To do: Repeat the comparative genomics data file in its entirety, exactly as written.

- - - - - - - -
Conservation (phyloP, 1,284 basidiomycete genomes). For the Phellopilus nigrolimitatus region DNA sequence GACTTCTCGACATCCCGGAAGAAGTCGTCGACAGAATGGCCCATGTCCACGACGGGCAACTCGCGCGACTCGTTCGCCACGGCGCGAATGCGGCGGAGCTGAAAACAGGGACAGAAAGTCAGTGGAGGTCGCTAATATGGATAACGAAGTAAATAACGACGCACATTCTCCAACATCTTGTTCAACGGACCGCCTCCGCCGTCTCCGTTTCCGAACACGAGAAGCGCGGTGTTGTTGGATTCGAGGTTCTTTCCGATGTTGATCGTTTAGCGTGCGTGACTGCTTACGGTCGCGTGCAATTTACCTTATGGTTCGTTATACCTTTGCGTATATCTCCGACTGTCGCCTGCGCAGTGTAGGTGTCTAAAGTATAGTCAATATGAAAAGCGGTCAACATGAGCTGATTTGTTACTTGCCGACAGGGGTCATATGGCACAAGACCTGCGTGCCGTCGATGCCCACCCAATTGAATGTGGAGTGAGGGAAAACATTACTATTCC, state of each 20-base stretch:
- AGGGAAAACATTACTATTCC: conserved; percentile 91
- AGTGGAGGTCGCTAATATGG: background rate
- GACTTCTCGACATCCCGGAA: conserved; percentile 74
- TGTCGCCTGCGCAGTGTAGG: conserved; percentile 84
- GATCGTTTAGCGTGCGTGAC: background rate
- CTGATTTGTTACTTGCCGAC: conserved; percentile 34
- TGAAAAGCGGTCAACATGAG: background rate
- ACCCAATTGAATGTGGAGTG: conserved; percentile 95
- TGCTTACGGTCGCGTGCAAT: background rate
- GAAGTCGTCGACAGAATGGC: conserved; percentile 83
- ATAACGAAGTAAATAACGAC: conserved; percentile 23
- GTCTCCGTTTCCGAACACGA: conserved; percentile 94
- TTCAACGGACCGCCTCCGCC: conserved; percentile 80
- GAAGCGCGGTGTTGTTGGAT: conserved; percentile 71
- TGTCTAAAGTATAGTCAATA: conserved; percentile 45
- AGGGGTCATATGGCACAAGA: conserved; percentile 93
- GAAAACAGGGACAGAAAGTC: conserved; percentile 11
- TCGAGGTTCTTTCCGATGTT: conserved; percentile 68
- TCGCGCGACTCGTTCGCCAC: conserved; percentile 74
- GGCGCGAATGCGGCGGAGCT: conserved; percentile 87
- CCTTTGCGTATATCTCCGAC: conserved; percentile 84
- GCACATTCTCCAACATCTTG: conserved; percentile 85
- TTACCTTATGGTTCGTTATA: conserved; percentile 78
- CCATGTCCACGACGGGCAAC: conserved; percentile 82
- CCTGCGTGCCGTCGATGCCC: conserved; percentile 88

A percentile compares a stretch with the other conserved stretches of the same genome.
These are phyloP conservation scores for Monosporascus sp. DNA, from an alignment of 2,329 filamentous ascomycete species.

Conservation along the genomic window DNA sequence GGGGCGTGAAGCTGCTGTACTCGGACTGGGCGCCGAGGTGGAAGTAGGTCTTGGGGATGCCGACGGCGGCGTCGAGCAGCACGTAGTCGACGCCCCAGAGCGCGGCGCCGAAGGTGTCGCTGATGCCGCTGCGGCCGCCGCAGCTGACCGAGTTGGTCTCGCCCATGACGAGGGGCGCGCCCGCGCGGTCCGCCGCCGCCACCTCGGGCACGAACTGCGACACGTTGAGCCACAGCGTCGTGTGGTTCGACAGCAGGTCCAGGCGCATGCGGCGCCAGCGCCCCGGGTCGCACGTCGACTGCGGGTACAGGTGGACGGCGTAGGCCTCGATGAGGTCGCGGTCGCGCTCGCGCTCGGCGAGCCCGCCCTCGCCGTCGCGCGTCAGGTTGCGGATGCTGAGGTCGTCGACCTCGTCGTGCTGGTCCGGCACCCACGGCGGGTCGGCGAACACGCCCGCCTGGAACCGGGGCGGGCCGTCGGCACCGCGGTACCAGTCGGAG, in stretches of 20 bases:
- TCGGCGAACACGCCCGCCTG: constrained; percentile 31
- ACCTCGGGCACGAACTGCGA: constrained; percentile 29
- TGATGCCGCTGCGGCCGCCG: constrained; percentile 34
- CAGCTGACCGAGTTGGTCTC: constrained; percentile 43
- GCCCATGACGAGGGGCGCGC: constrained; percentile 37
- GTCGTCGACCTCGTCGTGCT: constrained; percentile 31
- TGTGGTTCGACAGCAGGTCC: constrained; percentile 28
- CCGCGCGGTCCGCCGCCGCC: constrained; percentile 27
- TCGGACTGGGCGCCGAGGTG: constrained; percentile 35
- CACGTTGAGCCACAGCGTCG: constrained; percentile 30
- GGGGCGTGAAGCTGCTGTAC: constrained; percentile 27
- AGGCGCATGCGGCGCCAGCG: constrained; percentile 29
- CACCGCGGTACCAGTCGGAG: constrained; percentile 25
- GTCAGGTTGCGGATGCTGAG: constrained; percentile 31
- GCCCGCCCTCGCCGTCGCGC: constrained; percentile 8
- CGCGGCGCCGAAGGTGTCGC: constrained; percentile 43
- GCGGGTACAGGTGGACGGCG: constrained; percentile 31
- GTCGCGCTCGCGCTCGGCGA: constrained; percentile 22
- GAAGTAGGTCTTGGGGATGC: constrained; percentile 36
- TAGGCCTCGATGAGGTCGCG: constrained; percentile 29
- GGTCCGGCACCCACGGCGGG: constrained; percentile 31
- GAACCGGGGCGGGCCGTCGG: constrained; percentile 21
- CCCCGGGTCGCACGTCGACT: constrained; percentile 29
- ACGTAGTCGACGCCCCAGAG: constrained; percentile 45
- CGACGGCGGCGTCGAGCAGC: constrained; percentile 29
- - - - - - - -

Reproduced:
Conservation (phyloP, 1,284 basidiomycete genomes). For the Phellopilus nigrolimitatus region DNA sequence GACTTCTCGACATCCCGGAAGAAGTCGTCGACAGAATGGCCCATGTCCACGACGGGCAACTCGCGCGACTCGTTCGCCACGGCGCGAATGCGGCGGAGCTGAAAACAGGGACAGAAAGTCAGTGGAGGTCGCTAATATGGATAACGAAGTAAATAACGACGCACATTCTCCAACATCTTGTTCAACGGACCGCCTCCGCCGTCTCCGTTTCCGAACACGAGAAGCGCGGTGTTGTTGGATTCGAGGTTCTTTCCGATGTTGATCGTTTAGCGTGCGTGACTGCTTACGGTCGCGTGCAATTTACCTTATGGTTCGTTATACCTTTGCGTATATCTCCGACTGTCGCCTGCGCAGTGTAGGTGTCTAAAGTATAGTCAATATGAAAAGCGGTCAACATGAGCTGATTTGTTACTTGCCGACAGGGGTCATATGGCACAAGACCTGCGTGCCGTCGATGCCCACCCAATTGAATGTGGAGTGAGGGAAAACATTACTATTCC, state of each 20-base stretch:
- AGGGAAAACATTACTATTCC: conserved; percentile 91
- AGTGGAGGTCGCTAATATGG: background rate
- GACTTCTCGACATCCCGGAA: conserved; percentile 74
- TGTCGCCTGCGCAGTGTAGG: conserved; percentile 84
- GATCGTTTAGCGTGCGTGAC: background rate
- CTGATTTGTTACTTGCCGAC: conserved; percentile 34
- TGAAAAGCGGTCAACATGAG: background rate
- ACCCAATTGAATGTGGAGTG: conserved; percentile 95
- TGCTTACGGTCGCGTGCAAT: background rate
- GAAGTCGTCGACAGAATGGC: conserved; percentile 83
- ATAACGAAGTAAATAACGAC: conserved; percentile 23
- GTCTCCGTTTCCGAACACGA: conserved; percentile 94
- TTCAACGGACCGCCTCCGCC: conserved; percentile 80
- GAAGCGCGGTGTTGTTGGAT: conserved; percentile 71
- TGTCTAAAGTATAGTCAATA: conserved; percentile 45
- AGGGGTCATATGGCACAAGA: conserved; percentile 93
- GAAAACAGGGACAGAAAGTC: conserved; percentile 11
- TCGAGGTTCTTTCCGATGTT: conserved; percentile 68
- TCGCGCGACTCGTTCGCCAC: conserved; percentile 74
- GGCGCGAATGCGGCGGAGCT: conserved; percentile 87
- CCTTTGCGTATATCTCCGAC: conserved; percentile 84
- GCACATTCTCCAACATCTTG: conserved; percentile 85
- TTACCTTATGGTTCGTTATA: conserved; percentile 78
- CCATGTCCACGACGGGCAAC: conserved; percentile 82
- CCTGCGTGCCGTCGATGCCC: conserved; percentile 88

A percentile compares a stretch with the other conserved stretches of the same genome.
These are phyloP conservation scores for Monosporascus sp. DNA, from an alignment of 2,329 filamentous ascomycete species.

Conservation along the genomic window DNA sequence GGGGCGTGAAGCTGCTGTACTCGGACTGGGCGCCGAGGTGGAAGTAGGTCTTGGGGATGCCGACGGCGGCGTCGAGCAGCACGTAGTCGACGCCCCAGAGCGCGGCGCCGAAGGTGTCGCTGATGCCGCTGCGGCCGCCGCAGCTGACCGAGTTGGTCTCGCCCATGACGAGGGGCGCGCCCGCGCGGTCCGCCGCCGCCACCTCGGGCACGAACTGCGACACGTTGAGCCACAGCGTCGTGTGGTTCGACAGCAGGTCCAGGCGCATGCGGCGCCAGCGCCCCGGGTCGCACGTCGACTGCGGGTACAGGTGGACGGCGTAGGCCTCGATGAGGTCGCGGTCGCGCTCGCGCTCGGCGAGCCCGCCCTCGCCGTCGCGCGTCAGGTTGCGGATGCTGAGGTCGTCGACCTCGTCGTGCTGGTCCGGCACCCACGGCGGGTCGGCGAACACGCCCGCCTGGAACCGGGGCGGGCCGTCGGCACCGCGGTACCAGTCGGAG, in stretches of 20 bases:
- TCGGCGAACACGCCCGCCTG: constrained; percentile 31
- ACCTCGGGCACGAACTGCGA: constrained; percentile 29
- TGATGCCGCTGCGGCCGCCG: constrained; percentile 34
- CAGCTGACCGAGTTGGTCTC: constrained; percentile 43
- GCCCATGACGAGGGGCGCGC: constrained; percentile 37
- GTCGTCGACCTCGTCGTGCT: constrained; percentile 31
- TGTGGTTCGACAGCAGGTCC: constrained; percentile 28
- CCGCGCGGTCCGCCGCCGCC: constrained; percentile 27
- TCGGACTGGGCGCCGAGGTG: constrained; percentile 35
- CACGTTGAGCCACAGCGTCG: constrained; percentile 30
- GGGGCGTGAAGCTGCTGTAC: constrained; percentile 27
- AGGCGCATGCGGCGCCAGCG: constrained; percentile 29
- CACCGCGGTACCAGTCGGAG: constrained; percentile 25
- GTCAGGTTGCGGATGCTGAG: constrained; percentile 31
- GCCCGCCCTCGCCGTCGCGC: constrained; percentile 8
- CGCGGCGCCGAAGGTGTCGC: constrained; percentile 43
- GCGGGTACAGGTGGACGGCG: constrained; percentile 31
- GTCGCGCTCGCGCTCGGCGA: constrained; percentile 22
- GAAGTAGGTCTTGGGGATGC: constrained; percentile 36
- TAGGCCTCGATGAGGTCGCG: constrained; percentile 29
- GGTCCGGCACCCACGGCGGG: constrained; percentile 31
- GAACCGGGGCGGGCCGTCGG: constrained; percentile 21
- CCCCGGGTCGCACGTCGACT: constrained; percentile 29
- ACGTAGTCGACGCCCCAGAG: constrained; percentile 45
- CGACGGCGGCGTCGAGCAGC: constrained; percentile 29